Plinking: An American Tradition

I once saw a good ol’ country boy shoot the little brass deer button out of a hunting cap at about 50 yards when he was barely sober enough to stand.  Not good safe-handling practice, of course, but this was about 40 years ago, way back in the Missouri woods.

I doubt the fella who did it ever spent a single day at a real gun range, and I’d bet good money that he’d probably never shot an “official” NRA target. Or any other kind of printed paper target, for that matter.

I mean, why would he bother? There were plenty of cans and bottles to shoot. Or maybe bottle caps or spent shotgun shells, if you wanted to make it harder. 

I think this may be an essentially American tradition. And I think that getting back to it (in one form or another) may well be part of the solution to getting more people involved in the shooting sports.

The reason I say it’s an American thing is that in Europe “shooting societies” have long been established as the only real option for someone to go shooting. You belonged to a shooting society, you went to a formal range, shot at formal targets in a very controlled manner.

When I was in High School, I was involved in a foreign exchange program, and each year we hosted an exchange student for a while. And each year we arranged to take any of the visiting students who wanted to go out for a very informal shooting session on private property. That meant some basic safety training, close supervision, but just plinking at cans (first with a .22 then going on to other guns as the students got comfortable with how to handle a firearm safely). The German students always thought that it was insanely fun – the idea that you could just go out shooting in the country was completely alien to them, but they enjoyed the hell out of it.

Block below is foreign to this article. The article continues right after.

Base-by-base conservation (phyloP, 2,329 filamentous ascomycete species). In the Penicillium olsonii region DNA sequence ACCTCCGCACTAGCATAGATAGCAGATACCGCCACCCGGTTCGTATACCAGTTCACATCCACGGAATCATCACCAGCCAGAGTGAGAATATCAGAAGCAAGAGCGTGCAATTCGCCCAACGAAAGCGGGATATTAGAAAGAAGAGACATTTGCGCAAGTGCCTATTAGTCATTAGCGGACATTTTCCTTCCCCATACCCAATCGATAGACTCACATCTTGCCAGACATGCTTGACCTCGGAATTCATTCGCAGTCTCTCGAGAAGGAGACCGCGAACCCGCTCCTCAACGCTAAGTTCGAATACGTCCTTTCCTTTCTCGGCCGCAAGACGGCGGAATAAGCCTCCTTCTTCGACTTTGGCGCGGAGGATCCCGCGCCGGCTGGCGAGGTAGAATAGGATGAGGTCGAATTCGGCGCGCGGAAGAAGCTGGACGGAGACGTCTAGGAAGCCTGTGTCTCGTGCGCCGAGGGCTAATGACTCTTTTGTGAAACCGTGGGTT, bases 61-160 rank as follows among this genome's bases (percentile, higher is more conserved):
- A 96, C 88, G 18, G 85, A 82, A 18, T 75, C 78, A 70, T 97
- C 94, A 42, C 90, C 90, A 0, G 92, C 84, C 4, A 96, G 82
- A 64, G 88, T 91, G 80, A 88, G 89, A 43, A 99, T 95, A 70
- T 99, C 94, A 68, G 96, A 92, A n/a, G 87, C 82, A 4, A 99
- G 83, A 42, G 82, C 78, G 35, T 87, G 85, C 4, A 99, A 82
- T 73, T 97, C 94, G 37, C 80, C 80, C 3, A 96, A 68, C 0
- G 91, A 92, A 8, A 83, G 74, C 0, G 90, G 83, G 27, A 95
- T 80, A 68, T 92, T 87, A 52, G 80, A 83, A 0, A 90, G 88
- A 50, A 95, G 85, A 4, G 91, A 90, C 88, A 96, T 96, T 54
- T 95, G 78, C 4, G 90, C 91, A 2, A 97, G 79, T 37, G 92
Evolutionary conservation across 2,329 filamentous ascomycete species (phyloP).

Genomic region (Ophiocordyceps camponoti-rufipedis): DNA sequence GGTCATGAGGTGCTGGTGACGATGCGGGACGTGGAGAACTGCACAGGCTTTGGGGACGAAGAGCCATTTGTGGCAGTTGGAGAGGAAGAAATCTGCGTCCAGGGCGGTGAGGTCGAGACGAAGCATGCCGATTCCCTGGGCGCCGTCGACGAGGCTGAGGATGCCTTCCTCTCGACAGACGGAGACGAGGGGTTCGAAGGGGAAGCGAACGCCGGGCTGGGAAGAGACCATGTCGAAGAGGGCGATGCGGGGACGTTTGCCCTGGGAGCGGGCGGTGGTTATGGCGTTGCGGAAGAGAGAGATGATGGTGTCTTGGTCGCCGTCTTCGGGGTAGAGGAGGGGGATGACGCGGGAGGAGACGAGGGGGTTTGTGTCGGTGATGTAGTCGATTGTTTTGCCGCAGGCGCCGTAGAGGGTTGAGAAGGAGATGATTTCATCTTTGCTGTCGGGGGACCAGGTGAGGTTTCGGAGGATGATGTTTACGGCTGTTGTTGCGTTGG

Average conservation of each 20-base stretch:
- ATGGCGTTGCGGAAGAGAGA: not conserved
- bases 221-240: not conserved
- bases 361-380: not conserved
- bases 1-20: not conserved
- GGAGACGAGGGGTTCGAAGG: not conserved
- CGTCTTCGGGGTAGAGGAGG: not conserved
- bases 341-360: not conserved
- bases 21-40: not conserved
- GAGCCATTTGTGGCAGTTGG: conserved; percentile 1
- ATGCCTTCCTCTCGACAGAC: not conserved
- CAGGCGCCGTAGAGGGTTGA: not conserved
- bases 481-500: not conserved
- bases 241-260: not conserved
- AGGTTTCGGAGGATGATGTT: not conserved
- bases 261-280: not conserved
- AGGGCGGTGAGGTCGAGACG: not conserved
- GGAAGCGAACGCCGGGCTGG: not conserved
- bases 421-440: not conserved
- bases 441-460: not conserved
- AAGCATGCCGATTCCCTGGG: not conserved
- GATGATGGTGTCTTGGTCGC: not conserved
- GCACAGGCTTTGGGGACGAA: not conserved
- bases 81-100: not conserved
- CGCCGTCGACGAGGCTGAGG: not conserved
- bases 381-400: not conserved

This is the way it’s been for generations here in the US. Think back to any iconic image you have of the West – of gunslingers practicing. Were they shooting little paper targets at a formal range?

Hell no:

Now, don’t get me wrong. I have a lot of respect for the folks that can drop round after round into the bullseye, from any distance. And you certainly don’t get to be able to pop a target at a thousand yards unless you spend some serious time learning your craft on a range. Like these guys:

But you’ll note that even they aren’t shooting at paper targets. They’re shooting at a “reactive target.”

And really, how is that different than shooting at tin cans? That’s what “reactive targets” have been for generations. Put some out on a log, or just on the ground. Hit ‘em, and they move. Probably further away. Hit ‘em again, and they move again. You get the idea.

Heck, I thought I had really gotten fancy when I bought a couple of these things a few years ago:

But it was great because it meant that I didn’t need a heavy leather glove to protect myself from the jagged edges of the torn-up cans when I cleaned up after shooting.

I took those swinging targets to a nearby state range last summer. There’s a big open area where I could stick ‘em in the ground. The place was mostly empty, and I just had fun shooting. Then after a while, a nice fellow who is something of a care-taker for the park wandered over and told me that I couldn’t do that. I could only shoot paper targets, put up on the proper holders.

I looked at the holders down range. The framework was all shot up, hanging limply. No big deal – just heavy use – but they needed to be replaced. I looked back at the guy. “How?”

He shrugged, said it wasn’t his rule, and left.

I was done, anyway, so I got my spinners and packed up. But as I was leaving, some young guys were arriving, and I heard them grumbling about the fact that they wouldn’t be able to even hang a paper target.

I wished I had some tin cans I could leave them.

(Photos courtesy of freethehops)

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